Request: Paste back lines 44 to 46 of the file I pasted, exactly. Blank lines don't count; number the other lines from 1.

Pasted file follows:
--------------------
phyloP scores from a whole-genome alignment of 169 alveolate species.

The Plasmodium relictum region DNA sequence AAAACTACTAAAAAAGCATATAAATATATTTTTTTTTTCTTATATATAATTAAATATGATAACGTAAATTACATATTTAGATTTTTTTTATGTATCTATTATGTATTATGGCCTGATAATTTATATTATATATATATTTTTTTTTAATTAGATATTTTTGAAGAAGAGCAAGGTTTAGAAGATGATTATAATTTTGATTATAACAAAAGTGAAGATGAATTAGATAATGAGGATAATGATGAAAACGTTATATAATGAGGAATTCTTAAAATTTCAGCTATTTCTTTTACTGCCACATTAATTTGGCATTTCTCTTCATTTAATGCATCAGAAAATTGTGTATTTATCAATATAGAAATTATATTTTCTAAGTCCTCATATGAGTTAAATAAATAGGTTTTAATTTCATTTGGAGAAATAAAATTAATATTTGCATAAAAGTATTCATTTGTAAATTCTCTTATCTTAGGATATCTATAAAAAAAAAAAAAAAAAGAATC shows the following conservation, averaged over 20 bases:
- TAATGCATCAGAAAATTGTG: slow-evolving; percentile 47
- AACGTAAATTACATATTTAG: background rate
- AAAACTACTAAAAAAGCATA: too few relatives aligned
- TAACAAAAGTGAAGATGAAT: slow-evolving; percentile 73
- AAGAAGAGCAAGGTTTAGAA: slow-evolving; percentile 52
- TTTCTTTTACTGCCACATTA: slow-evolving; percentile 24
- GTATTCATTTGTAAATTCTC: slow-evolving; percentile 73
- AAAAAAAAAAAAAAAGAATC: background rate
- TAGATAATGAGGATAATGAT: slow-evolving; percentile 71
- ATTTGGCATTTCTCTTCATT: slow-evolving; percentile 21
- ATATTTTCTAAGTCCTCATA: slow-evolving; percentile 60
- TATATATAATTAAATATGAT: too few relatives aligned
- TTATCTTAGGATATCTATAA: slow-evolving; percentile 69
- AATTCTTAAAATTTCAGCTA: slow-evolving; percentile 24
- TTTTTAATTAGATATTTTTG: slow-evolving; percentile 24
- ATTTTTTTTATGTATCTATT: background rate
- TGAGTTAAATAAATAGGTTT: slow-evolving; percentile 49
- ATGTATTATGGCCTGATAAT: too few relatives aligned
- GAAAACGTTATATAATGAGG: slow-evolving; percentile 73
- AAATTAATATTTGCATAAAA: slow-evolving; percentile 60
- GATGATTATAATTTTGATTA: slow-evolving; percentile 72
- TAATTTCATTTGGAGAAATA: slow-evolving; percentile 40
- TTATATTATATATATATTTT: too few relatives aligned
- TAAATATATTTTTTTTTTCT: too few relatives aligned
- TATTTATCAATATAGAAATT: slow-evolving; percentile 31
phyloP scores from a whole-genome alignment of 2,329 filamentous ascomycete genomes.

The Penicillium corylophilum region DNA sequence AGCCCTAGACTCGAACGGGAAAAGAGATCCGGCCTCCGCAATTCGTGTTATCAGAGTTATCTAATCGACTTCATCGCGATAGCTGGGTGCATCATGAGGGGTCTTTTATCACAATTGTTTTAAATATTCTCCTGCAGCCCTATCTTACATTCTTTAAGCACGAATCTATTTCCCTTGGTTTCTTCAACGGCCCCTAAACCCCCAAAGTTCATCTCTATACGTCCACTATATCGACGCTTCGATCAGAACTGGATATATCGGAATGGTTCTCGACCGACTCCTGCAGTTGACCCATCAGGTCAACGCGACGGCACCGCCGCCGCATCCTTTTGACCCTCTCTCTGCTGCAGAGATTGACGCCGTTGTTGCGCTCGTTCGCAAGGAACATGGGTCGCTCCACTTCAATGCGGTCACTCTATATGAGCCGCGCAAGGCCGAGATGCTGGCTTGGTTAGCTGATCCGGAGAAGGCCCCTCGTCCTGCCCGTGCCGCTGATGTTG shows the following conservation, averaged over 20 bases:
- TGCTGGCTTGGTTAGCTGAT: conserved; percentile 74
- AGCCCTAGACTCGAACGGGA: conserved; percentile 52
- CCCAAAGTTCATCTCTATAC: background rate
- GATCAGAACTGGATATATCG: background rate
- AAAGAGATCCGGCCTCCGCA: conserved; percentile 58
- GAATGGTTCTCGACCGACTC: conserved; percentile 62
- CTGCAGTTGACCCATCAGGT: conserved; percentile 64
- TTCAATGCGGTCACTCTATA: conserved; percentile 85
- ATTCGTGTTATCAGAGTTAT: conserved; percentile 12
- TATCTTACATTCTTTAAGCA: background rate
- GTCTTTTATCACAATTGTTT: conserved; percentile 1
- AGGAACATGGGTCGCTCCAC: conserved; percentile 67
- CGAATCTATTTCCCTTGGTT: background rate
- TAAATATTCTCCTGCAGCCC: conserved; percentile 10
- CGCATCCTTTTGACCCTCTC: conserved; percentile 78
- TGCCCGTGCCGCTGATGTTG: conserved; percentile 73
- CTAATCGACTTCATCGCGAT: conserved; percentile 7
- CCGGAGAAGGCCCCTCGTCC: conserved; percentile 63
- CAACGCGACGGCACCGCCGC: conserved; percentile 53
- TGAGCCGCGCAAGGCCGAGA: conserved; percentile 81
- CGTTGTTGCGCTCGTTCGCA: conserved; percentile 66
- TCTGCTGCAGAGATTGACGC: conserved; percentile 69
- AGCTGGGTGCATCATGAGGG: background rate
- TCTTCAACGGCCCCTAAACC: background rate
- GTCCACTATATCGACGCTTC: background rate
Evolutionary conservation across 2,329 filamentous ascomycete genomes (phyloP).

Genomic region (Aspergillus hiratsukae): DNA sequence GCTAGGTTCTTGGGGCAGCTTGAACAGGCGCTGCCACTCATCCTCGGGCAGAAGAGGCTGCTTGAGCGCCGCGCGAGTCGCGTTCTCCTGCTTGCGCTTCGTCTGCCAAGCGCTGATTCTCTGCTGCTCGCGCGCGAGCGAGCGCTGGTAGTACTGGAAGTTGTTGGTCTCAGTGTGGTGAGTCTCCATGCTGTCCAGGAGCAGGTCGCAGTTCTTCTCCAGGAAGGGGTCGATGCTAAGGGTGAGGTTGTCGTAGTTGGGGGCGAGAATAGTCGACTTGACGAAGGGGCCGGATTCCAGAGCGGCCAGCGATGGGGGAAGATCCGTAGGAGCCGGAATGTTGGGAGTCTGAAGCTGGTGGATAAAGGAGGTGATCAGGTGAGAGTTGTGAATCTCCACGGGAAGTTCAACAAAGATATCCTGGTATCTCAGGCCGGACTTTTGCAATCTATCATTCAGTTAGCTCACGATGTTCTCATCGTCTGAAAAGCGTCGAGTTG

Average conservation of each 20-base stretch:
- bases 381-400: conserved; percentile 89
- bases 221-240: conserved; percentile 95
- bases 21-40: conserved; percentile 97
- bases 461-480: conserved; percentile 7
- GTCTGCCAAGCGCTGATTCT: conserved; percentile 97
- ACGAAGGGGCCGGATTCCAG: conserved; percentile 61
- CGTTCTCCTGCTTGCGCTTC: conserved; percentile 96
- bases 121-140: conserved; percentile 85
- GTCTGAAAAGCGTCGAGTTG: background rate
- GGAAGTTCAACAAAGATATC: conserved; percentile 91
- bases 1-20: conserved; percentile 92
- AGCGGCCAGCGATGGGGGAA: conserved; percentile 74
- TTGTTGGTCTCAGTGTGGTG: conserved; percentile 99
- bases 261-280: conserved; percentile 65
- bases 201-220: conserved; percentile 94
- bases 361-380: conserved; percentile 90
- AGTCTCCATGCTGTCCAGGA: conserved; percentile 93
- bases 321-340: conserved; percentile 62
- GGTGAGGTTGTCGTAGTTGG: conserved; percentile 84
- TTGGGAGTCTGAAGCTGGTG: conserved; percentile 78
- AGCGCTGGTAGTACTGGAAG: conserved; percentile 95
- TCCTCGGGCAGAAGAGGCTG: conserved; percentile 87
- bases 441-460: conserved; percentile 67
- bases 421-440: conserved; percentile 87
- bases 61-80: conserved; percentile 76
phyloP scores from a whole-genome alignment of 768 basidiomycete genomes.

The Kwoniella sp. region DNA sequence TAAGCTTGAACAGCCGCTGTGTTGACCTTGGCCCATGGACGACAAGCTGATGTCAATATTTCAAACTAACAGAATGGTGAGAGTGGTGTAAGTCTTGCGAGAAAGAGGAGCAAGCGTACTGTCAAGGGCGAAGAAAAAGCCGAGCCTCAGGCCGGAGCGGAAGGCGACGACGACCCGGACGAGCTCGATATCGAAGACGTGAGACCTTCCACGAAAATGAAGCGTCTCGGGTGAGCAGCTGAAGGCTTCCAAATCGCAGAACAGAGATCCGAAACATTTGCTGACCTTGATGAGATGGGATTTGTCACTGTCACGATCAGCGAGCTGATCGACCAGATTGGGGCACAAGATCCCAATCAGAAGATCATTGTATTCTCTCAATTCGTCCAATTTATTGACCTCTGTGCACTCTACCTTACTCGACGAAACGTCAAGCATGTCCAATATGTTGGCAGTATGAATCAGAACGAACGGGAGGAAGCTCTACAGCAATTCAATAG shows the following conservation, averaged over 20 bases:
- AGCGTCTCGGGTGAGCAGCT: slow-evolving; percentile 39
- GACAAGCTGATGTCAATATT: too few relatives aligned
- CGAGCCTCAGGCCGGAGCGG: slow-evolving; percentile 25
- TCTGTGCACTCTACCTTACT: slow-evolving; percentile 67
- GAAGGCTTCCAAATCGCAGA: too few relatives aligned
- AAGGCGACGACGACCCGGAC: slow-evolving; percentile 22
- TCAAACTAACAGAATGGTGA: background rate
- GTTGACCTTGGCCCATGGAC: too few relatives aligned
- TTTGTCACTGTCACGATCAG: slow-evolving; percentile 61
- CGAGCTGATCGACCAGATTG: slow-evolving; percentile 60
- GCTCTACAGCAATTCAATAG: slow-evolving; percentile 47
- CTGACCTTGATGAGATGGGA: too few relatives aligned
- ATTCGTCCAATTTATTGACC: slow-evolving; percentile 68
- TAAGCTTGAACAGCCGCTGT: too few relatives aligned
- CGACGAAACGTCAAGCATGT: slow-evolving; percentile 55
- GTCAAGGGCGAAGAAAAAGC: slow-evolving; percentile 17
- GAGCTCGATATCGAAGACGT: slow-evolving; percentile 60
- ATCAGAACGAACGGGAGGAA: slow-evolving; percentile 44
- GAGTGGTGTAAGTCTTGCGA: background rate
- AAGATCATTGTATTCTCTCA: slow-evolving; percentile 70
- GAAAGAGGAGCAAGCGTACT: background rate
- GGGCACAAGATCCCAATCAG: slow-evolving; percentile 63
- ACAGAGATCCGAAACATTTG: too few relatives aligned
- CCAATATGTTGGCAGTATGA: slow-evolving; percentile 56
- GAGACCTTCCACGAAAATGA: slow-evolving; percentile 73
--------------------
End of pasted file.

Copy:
- CGCATCCTTTTGACCCTCTC: conserved; percentile 78
- TGCCCGTGCCGCTGATGTTG: conserved; percentile 73
- CTAATCGACTTCATCGCGAT: conserved; percentile 7